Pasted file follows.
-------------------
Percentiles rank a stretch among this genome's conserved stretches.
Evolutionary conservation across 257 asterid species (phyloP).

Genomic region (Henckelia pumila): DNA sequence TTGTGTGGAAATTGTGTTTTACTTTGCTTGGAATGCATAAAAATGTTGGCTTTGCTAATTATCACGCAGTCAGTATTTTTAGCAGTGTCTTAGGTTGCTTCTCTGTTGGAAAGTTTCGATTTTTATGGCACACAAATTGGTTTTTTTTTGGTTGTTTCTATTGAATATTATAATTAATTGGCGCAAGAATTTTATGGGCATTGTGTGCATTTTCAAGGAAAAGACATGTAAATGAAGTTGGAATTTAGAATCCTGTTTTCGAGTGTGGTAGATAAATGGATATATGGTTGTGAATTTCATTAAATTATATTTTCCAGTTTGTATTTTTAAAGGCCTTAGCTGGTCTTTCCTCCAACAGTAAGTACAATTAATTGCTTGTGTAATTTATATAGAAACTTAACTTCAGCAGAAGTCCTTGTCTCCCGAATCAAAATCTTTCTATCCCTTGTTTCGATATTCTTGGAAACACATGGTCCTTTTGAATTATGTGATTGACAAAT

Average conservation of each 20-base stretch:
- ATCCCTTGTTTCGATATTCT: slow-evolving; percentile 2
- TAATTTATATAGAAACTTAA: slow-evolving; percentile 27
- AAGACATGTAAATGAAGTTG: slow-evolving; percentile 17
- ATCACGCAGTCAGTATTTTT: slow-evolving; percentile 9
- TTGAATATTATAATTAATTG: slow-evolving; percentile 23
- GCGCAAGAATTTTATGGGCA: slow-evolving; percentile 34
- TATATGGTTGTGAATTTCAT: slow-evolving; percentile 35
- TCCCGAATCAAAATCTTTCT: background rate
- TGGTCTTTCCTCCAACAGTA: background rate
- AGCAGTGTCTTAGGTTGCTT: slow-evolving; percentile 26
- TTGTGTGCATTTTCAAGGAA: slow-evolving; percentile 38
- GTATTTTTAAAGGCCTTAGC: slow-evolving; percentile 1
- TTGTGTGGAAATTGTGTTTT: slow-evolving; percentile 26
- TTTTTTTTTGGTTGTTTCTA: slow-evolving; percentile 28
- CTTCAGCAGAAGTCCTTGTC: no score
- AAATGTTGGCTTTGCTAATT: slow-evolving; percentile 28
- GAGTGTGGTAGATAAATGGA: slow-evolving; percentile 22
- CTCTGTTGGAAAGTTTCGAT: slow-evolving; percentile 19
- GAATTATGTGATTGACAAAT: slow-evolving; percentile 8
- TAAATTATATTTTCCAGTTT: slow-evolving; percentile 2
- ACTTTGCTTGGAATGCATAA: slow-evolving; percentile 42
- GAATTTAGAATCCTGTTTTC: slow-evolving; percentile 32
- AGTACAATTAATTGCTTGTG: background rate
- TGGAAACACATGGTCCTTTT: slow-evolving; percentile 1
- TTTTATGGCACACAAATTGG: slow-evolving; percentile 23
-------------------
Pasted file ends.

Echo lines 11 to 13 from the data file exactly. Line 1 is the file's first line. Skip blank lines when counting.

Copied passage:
- TATATGGTTGTGAATTTCAT: slow-evolving; percentile 35
- TCCCGAATCAAAATCTTTCT: background rate
- TGGTCTTTCCTCCAACAGTA: background rate